The Deed

by Tammi Brownlee 3 months ago in fiction

Deceit.

The Deed

Larry sat in his car puffing on a cigarette. Loretta hated it when he smoked in the car, but he continued to do it anyways. Glancing out the window he watched as the young kids played basketball in the school playground. And the young girls were sitting on the bench chatting among themselves. He wondered if they had any clue about real life yet. Did they even know what could happen to them. Out of the corner of his eye he caught a glimpse of Loretta. She was on the other side of the street at the dirty run down motel. He had followed her there and waited for her to come out again. He knew what he needed to do, and it had to be done today.

She still looked as beautiful as the day they met. He had fallen in love with her the minute he saw her in the bowling alley. Her hair had been longer back then, long black wavy curls that framed her face perfectly. Her skin was silky soft, and when she smiled the room lit up. They were married just a year later. Two years later and he found himself still in love with her. He thought he had finally found the one who would never let him down. Someone who would never leave him like his mother did that day that she met someone better. Leaving him behind. He shook his head in a weak attempt to forget the memory that had just slipped into his mind.

Adjusting his body in the driver's seat allowed him to sit up straighter, he grabbed the binoculars from the passenger seat, and held them to his eyes. He noticed her blouse first, the white puffy one that she always like to wear. It was wrinkled slightly, he watched as she tugged on the bottom to smooth it out against her chest. Patting her hand on her skirt, he saw her mouth move as though she was talking to someone. He knew why she was here, he knew all along that she had been cheating on him, but he had no idea with who. The thought made his stomach turn over, and his heart ache as though someone was holding it in their hands and squeezing just enough to feel the pressure. That knot in his throat made it difficult to swallow, even the saliva that had been accumulating in his mouth.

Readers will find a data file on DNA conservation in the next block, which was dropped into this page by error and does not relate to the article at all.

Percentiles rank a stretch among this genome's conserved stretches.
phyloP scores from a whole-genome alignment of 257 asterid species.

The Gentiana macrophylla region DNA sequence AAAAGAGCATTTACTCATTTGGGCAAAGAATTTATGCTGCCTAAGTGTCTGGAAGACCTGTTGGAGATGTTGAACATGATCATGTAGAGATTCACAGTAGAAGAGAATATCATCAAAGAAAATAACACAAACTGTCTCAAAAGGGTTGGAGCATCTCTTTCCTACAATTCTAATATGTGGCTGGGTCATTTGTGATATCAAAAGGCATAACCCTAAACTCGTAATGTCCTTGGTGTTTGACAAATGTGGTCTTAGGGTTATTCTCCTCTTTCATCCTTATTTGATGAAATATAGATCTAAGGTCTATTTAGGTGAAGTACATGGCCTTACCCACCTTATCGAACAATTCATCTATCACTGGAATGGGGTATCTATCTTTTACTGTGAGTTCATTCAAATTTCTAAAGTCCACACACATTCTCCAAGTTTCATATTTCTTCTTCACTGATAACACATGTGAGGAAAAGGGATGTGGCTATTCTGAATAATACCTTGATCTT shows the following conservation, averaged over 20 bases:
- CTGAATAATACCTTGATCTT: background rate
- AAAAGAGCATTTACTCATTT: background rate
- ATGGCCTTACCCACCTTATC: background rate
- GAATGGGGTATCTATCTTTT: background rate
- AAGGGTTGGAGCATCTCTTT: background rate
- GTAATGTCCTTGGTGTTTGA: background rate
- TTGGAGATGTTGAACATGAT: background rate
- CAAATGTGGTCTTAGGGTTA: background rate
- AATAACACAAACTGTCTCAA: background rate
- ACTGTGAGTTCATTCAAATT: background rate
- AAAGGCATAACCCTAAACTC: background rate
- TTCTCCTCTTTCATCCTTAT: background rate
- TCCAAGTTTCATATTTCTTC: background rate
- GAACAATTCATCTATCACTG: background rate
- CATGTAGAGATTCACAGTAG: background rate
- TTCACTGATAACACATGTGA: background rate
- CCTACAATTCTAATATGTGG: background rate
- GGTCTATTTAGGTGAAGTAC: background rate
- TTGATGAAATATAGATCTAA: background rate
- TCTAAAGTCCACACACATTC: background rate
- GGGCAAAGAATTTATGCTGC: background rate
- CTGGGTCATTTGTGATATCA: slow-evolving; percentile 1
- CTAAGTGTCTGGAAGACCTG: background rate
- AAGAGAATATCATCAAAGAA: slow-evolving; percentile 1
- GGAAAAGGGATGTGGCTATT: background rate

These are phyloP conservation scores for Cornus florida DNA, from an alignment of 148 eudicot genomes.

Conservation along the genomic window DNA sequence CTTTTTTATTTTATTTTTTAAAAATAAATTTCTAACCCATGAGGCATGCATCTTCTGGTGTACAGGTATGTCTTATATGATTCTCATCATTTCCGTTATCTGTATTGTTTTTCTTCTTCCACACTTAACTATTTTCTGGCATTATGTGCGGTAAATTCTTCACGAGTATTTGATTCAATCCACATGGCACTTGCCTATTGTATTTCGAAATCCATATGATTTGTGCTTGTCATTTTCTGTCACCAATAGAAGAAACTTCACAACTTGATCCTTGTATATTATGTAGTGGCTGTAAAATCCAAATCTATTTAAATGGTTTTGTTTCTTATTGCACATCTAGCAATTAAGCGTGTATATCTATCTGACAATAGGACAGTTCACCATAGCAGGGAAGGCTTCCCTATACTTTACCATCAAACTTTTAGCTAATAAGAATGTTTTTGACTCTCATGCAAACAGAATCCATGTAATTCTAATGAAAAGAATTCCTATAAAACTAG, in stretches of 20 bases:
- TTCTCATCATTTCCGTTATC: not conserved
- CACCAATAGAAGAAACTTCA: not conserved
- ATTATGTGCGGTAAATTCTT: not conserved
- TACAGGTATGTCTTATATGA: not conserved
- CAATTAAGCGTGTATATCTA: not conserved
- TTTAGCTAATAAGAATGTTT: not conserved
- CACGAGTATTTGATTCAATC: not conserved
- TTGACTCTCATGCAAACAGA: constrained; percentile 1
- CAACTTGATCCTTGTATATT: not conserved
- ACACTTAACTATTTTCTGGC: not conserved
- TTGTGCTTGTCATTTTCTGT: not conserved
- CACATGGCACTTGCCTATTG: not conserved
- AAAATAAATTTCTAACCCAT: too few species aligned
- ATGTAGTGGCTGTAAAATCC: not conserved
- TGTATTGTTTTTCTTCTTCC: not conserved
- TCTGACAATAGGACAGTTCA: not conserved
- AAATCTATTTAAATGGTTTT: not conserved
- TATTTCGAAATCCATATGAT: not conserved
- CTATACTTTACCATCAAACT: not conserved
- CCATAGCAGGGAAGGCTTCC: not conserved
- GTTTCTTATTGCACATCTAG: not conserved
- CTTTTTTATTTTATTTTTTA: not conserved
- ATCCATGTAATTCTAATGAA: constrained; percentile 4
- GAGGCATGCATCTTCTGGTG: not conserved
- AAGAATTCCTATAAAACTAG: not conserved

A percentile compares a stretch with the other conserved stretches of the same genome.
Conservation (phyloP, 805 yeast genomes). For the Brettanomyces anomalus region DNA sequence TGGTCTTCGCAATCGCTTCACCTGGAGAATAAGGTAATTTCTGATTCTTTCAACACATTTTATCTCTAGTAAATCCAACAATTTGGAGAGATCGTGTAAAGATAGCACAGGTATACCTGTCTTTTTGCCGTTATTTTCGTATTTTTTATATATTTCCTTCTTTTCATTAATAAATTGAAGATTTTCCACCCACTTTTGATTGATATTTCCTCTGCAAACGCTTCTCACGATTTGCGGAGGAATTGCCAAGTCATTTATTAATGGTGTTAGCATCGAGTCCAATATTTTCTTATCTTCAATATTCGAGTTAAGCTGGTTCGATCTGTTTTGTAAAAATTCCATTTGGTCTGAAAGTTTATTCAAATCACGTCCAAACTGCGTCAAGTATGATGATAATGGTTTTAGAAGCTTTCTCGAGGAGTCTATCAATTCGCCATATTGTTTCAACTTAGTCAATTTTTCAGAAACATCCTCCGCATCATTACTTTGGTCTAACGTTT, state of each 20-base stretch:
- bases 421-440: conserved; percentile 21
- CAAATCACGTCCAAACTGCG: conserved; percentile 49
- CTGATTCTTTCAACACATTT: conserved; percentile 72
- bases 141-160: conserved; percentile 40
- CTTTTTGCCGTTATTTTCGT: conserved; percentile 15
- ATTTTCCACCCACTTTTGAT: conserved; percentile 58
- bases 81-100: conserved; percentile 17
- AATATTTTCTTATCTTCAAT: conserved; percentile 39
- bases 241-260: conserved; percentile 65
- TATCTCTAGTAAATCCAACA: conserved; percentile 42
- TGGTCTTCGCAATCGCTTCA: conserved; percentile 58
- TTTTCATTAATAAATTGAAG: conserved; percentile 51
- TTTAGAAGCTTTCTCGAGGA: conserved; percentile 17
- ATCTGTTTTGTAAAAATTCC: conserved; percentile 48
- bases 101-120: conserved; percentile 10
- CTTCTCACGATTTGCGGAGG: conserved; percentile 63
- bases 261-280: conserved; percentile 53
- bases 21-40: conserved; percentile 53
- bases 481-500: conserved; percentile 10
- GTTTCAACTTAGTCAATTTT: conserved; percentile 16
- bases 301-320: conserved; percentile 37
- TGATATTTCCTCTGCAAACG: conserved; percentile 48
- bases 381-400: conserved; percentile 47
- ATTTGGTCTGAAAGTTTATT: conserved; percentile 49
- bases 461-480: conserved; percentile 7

Briefly he recalled the conversation from the morning. Her smiled faded quickly as he told her that he couldn't live without her. That they were going to die together.

"Oh Larry, stop that," was all she had said.

He watched her walk toward the door, looking over her shoulder she smiled at him, "Don't be silly!"

"I am not being silly, I am serious. I can not live without you," He said a little louder.

Then he, the person she was with, a tall man with dark hair and tan skin came. Larry recognized him immediately. Sean had moved into the house next door to them about a year ago. He had even come over for dinner with his beautiful wife, Tabitha many times. There he stood in the doorway with a smile on his face, gently touching Loretta's face. She seemed to melt into his eyes—she had been the same way when they met many years ago. He felt his stomach turn and the urge to vomit was almost uncontrollable. The pain he had experienced when his own mother abandoned him came back, he couldn't think right. He wasn't going to live without her, and she wasn't going to live without him. If he couldn't have her then no one could. He thought about Tabitha, how would she feel if she knew what her husband was doing? What about their two small children? Reaching over to the passenger seat he found what he had brought. He had hoped to not have to use it, but seeing them together was just too much. He grabbed the gun and exited the car. Shielding the gun in his jacket, he slowly walked across the street, looking both ways as he couldn't die until his deed was done. Reaching the parking lot, he started having second thoughts, but then he watched as Loretta fell into this strange man's arm as he kissed her on the lips. Her hair flowing down her back. Larry forgot his apprehension and started walking faster, almost trotting, toward them. Pulling the gun out of his jacket he pointed in their direction.

Loretta looked back just before he reached them and screamed for him to stop, but her words fell on deaf ears. He was determined to end this. Three shots rang out in succession. There was no hesitation. No turning back. The children stopped playing in the playground as they tried to figure out where the noise came from. Their innocence lost as they witnessed the carnage that Larry had committed. In the motel parking lot people rushed over to the three already lifeless bodies laying on the ground. There was nothing that could be done, the deed was done and three lives were lost. What has life come too when small acts of deceit lead to irreversible damage.

fiction
Tammi Brownlee
Tammi Brownlee
Read next: Eliminating Bail
Tammi Brownlee

Tammi is an aspiring novelist who recently graduated from Bridgewater State, and currently works at home writing various articles. As well as several longer pieces she is working on which she intends to publish soon.

See all posts by Tammi Brownlee